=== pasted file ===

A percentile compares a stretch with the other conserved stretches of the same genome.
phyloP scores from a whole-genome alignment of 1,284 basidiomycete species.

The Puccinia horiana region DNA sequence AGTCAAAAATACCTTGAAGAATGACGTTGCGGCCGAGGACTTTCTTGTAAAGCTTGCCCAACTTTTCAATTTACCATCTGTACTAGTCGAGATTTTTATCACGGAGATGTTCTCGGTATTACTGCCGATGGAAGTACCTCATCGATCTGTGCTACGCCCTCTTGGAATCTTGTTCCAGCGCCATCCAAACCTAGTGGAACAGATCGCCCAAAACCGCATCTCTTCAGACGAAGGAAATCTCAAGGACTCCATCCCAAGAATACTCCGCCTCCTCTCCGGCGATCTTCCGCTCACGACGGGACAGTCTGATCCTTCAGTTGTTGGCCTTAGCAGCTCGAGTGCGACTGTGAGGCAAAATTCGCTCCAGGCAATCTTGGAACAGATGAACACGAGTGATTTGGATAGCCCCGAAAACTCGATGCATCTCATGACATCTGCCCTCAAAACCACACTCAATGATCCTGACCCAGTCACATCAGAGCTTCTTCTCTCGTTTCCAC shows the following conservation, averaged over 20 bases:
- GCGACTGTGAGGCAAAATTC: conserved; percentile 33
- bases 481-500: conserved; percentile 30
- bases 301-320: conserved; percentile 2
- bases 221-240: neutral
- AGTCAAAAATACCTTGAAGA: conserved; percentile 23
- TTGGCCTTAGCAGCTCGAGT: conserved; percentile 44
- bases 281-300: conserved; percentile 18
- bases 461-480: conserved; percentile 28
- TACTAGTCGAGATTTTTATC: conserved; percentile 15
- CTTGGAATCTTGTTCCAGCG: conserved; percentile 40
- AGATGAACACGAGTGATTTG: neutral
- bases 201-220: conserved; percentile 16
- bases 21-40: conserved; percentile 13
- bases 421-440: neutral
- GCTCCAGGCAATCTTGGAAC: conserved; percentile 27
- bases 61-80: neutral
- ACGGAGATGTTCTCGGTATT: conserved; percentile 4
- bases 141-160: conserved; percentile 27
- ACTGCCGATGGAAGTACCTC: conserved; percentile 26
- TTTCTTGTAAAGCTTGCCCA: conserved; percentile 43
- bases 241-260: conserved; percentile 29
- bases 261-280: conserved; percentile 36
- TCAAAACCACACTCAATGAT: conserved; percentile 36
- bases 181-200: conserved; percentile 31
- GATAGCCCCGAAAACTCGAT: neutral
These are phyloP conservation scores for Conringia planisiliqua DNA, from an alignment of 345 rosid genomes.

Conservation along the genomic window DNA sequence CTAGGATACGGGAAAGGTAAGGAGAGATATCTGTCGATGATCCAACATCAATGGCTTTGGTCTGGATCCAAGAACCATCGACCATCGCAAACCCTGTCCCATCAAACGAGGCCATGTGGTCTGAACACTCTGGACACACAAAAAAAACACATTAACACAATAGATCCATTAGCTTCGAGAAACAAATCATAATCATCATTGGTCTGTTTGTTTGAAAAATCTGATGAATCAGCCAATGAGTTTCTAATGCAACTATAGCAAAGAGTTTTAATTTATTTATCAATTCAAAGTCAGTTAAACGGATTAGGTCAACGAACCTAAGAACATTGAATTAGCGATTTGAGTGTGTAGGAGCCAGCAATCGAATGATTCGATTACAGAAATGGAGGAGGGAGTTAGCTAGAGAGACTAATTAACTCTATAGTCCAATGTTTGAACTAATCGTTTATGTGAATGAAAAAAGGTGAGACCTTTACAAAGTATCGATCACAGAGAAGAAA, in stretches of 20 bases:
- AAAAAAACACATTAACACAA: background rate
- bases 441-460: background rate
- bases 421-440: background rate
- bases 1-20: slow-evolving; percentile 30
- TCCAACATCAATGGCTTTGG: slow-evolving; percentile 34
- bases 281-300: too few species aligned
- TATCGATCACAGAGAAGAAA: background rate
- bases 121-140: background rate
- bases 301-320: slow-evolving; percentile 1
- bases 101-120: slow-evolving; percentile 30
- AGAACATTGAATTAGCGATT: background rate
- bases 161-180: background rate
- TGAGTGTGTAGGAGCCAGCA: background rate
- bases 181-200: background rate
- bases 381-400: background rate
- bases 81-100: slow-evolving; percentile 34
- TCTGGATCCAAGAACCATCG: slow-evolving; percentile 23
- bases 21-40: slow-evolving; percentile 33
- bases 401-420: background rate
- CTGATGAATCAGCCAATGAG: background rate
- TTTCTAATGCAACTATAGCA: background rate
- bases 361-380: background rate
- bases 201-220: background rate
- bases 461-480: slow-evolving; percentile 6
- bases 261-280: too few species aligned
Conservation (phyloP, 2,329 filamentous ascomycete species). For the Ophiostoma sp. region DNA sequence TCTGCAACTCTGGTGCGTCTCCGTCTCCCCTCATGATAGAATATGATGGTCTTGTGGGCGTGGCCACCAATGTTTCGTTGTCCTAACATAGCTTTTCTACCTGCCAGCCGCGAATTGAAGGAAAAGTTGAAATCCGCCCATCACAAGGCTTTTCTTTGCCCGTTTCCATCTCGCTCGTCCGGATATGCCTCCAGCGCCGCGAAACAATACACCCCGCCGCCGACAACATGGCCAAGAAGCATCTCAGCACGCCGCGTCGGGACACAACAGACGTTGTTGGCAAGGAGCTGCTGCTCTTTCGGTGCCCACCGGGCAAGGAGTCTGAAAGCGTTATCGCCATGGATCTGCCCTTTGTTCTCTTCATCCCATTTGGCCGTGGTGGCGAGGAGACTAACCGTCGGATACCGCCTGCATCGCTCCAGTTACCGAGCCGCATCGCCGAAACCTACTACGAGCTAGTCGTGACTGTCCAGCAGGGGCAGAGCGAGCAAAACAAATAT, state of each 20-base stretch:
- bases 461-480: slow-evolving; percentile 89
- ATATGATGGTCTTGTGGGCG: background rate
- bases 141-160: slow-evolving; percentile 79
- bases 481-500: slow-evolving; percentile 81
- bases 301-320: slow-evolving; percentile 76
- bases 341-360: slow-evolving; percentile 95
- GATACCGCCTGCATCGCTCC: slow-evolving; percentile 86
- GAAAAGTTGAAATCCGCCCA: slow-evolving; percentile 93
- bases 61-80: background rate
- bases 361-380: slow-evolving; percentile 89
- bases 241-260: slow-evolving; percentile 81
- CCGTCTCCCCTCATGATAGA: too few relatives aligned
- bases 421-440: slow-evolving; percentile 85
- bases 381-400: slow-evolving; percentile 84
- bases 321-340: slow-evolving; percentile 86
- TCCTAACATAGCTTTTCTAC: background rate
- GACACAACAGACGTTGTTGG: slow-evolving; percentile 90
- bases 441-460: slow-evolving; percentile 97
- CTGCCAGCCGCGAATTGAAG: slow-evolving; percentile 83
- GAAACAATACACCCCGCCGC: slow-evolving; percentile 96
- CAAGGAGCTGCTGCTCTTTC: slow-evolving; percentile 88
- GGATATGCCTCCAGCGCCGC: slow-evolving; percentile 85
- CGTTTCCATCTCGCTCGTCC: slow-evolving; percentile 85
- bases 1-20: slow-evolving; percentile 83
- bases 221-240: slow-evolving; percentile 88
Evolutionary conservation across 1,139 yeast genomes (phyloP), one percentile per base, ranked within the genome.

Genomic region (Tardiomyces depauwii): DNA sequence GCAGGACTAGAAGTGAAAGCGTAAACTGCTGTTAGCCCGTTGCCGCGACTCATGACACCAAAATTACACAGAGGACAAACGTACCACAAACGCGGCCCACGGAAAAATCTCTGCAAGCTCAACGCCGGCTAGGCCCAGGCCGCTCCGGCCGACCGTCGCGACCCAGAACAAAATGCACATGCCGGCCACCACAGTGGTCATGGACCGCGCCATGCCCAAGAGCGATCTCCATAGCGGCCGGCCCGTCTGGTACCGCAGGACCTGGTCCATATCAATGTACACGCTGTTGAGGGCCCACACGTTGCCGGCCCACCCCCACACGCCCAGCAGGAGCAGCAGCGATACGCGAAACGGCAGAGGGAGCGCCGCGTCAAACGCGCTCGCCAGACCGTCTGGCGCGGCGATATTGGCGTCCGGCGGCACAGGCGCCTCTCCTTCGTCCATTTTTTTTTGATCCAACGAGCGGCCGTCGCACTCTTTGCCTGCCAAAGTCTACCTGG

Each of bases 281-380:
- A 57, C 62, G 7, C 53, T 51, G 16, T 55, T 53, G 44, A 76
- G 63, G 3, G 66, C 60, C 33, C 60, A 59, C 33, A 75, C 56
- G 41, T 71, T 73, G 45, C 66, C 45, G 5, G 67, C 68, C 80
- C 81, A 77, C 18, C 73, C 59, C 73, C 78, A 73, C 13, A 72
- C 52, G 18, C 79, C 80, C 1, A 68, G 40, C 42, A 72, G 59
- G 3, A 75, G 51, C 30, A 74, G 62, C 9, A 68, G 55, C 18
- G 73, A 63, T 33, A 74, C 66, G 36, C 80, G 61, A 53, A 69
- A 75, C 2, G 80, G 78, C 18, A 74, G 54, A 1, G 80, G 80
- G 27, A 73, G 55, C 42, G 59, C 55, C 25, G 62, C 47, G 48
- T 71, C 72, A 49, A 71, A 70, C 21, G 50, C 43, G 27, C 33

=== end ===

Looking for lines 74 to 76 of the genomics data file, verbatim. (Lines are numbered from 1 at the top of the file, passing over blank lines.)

- bases 441-460: slow-evolving; percentile 97
- CTGCCAGCCGCGAATTGAAG: slow-evolving; percentile 83
- GAAACAATACACCCCGCCGC: slow-evolving; percentile 96